At the Seams | Exhibition Review


Image courtesy of Dar el Nimer

At the Seams is the first satellite exhibition of the Palestinian Museum, curated by the amazing Rachel Dedman. The exhibition is on at Dar el Nimer in Beirut until July 30 2016, and I highly recommend you don’t miss it, only just to see the building itself which is a magnificent building from the 1930s which has been extremely well refurbished.


Image courtesy of the Palestinian Museum

I went to the opening, which was incredibly crowded, probably one of the most crowded openings I’ve been to in a non-major museum in Beirut. But that was justified by how great the exhibition is. At the Seams traces the political history of Palestine through embroidery. The exhibition is set up chronologically with dresses hanging alongside explanatory texts and videos. There are also tables with objects that help put the dresses back in context such as pictures of women wearing them. This kind of set up is consistent until the end of the exhibition, where it becomes more eclectic with posters and various objects exhibited. I haven’t had the chance to go back since the opening and explore it in depth but I really wanted to write this review while there is still some time to see the exhibition because it’s worth it.


Loved this poster timeline

I’m not particularly interested in textile or embroidery, but the easy flowing design of the exhibition and the way embroidery is  taken from a politico-historical perspective make the exhibition a success. You learn a lot without getting bored, and it tackles a range of serious topics without feeling tragic. On the contrary, it puts Palestinian history under a colorful and intricate spotlight.


Dar el Nimer is open Monday-Saturday from 11:00AM to 7:00PM (5:00PM during Ramadan)


Image courtesy of Rachel Dedman

Beirut National Museum Review

Images courtesy of Wikipedia

Useful Info:

  • Collection: Archaeological collections exclusively from Lebanon, from Prehistory to the Ottoman Period
  • City: Beirut, Lebanon
  • Opening hours: Tuesday to Sunday 9am-5pm
  • Price: 5,000 LBP regular, 1,000 LBP concessions
  • Website

This first review might be slightly biased due to the fact that I’ve worked there for a few months. Still I think this museum is definitely worth visiting. It has two floors, but the underground is due to open in December 2015 and I have some exclusive info about that part (yay!).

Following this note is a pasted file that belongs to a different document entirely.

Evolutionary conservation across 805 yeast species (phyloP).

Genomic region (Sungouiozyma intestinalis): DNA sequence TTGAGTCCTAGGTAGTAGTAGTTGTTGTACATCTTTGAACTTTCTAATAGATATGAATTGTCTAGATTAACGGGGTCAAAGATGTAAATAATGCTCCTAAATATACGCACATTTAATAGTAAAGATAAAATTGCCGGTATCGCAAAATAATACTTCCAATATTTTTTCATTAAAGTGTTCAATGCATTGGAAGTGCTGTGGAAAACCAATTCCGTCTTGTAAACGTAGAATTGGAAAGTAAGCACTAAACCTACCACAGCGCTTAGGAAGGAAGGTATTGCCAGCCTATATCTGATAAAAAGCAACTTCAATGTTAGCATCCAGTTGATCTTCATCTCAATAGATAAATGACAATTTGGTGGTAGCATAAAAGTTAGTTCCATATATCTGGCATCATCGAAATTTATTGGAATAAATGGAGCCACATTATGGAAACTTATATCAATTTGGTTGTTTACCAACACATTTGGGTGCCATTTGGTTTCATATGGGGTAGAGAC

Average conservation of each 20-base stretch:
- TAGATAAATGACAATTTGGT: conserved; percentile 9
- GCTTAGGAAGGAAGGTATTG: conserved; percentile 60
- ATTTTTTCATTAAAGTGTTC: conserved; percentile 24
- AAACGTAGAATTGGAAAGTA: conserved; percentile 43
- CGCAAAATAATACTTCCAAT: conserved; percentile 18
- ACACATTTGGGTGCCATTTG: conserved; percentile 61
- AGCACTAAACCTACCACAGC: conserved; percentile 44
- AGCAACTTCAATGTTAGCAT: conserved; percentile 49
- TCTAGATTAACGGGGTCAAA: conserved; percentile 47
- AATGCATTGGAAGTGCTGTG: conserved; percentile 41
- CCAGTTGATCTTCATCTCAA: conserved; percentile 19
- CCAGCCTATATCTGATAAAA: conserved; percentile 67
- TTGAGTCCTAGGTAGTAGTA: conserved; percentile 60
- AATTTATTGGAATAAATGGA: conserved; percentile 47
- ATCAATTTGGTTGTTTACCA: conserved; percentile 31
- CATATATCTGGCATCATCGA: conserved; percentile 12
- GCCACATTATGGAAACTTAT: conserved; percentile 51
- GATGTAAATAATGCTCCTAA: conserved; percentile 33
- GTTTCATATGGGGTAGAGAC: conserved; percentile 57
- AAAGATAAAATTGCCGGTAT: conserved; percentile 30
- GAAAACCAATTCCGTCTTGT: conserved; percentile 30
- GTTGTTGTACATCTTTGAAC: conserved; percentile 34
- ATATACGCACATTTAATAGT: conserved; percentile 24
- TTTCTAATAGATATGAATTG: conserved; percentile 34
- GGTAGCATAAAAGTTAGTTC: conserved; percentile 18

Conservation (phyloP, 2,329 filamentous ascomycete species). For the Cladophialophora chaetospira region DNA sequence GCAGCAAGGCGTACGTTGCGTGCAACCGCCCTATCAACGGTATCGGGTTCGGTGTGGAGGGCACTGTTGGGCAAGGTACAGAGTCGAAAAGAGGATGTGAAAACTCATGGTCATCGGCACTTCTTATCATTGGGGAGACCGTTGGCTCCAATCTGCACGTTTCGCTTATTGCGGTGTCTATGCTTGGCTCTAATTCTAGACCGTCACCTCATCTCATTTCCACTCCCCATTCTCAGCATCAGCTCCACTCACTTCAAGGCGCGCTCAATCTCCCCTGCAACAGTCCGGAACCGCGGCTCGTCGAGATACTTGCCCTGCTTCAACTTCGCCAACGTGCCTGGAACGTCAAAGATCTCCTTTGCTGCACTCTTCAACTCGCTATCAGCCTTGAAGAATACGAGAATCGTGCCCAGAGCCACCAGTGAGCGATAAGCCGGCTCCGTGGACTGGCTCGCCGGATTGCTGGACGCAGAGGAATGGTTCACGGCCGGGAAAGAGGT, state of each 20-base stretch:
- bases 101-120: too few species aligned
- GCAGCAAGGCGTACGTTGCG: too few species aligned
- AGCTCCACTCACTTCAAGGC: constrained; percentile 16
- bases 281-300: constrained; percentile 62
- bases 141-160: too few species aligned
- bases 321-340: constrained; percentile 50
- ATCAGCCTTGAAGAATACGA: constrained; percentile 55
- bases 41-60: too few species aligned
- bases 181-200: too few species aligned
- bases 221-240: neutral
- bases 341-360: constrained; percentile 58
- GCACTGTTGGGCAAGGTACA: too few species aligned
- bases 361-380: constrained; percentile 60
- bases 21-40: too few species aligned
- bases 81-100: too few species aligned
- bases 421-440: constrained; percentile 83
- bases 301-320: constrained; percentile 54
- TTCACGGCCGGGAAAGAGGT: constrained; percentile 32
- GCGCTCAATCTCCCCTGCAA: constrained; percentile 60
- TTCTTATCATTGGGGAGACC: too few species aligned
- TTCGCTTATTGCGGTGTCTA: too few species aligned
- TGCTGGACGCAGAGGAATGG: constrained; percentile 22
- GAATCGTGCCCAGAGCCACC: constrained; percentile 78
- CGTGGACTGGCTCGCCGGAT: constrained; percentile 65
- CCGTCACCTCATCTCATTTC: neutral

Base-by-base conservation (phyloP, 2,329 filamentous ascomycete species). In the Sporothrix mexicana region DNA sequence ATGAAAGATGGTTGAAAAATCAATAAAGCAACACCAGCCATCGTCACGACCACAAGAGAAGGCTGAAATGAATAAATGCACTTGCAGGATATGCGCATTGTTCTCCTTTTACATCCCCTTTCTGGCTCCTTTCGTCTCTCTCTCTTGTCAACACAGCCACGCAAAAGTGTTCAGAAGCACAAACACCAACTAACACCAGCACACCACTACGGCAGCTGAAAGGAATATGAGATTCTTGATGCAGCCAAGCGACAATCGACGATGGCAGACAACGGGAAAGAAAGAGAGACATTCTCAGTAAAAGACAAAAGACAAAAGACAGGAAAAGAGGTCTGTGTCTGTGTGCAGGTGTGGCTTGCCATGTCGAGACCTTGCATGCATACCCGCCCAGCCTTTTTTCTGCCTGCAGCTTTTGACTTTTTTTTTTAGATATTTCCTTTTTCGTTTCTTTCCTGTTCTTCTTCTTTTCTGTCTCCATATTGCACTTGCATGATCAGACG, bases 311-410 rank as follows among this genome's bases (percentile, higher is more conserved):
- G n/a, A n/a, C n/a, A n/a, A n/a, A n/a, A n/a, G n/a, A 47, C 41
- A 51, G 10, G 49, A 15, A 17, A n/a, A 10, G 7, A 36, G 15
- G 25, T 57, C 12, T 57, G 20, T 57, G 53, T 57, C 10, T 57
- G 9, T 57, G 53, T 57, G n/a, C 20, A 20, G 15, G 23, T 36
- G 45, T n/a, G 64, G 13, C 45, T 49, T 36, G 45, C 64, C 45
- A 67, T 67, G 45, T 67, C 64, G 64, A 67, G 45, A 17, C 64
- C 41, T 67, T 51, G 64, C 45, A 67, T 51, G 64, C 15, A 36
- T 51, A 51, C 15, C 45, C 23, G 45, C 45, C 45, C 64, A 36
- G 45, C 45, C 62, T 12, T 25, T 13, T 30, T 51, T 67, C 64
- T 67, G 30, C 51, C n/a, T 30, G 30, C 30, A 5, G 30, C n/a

The ground floor is where all the large objects are concentrated. It’s divided mainly in two parts, on for the Bronze and Iron Ages and one fro the Greco-Roman period. The newly opened Maurice Chehab room features recent discoveries and is a great showcase for finds from excavations that happened in the past ten years. The ground floor has some spectacular objects, including stunning sarcophagi; and some highlights of not only the museum collection but Lebanese history such as the Ahiram sarcophagus, but I have a preference for the first floor.

Upstairs is where the smaller artifacts are displayed. It overlooks the ground floor all around, which highlights the great volumes and spacious architecture.  Again it’s organized chronologically, in a circuit beginning from prehistory and ending with the Ottoman period as well as a small display of artifacts having been damaged by the civil war. As you will notice in future reviews, I am a fan of museums that have some logic in the way that they are set up, I think it gives them coherence. This floor hosts some incredible objects, make sure you check out the seals and scarabs, the tiny gold vessel, the glass collection, and the ivory boxes.

The underground is going to be structured the same way as the first floor, offering a chronological path through the funerary customs of Lebanon across time. I have had the chance to see some of the plans, work closely with the people selecting and preparing the objects for the display, and even visited the tomb of Tyre, which will be a major highlight of this gallery. Of course, a review will come in due course. Also I am sorry about using images that are not my own but it’s gonna be like this for the first few reviews because I didn’t plan on making reviews when I visited them so I don’t have good photos.


  • Accessibility (location, price, disabled access, transport links and parking): 8/10
  • Architecture: 8/10
  • Collections: 9/10
  • Display: 9/10
  • Resources (explanation panels, guides, plans): 7.5/10
  • Extras (shop, events, exhibitions): 6/10
  • Overall: 8/10

Minimal Beirut


All pictures courtesy of Plastik Magazine

All pictures courtesy of Plastik Magazine

This stunning photoset is the result of a collaboration between Ryan Houssari and Matt Crump for Plastik Magazine. (volume 24). It’s meant to show Beirut’s true colors by taking away all the layers that have been formed through everything that has happened in the city. There are also some portraits in the set which you can check out in full here but I have a preference for the architectural features which I just find mind blowing. Also thanks to Bana who shared this first and made me discover it.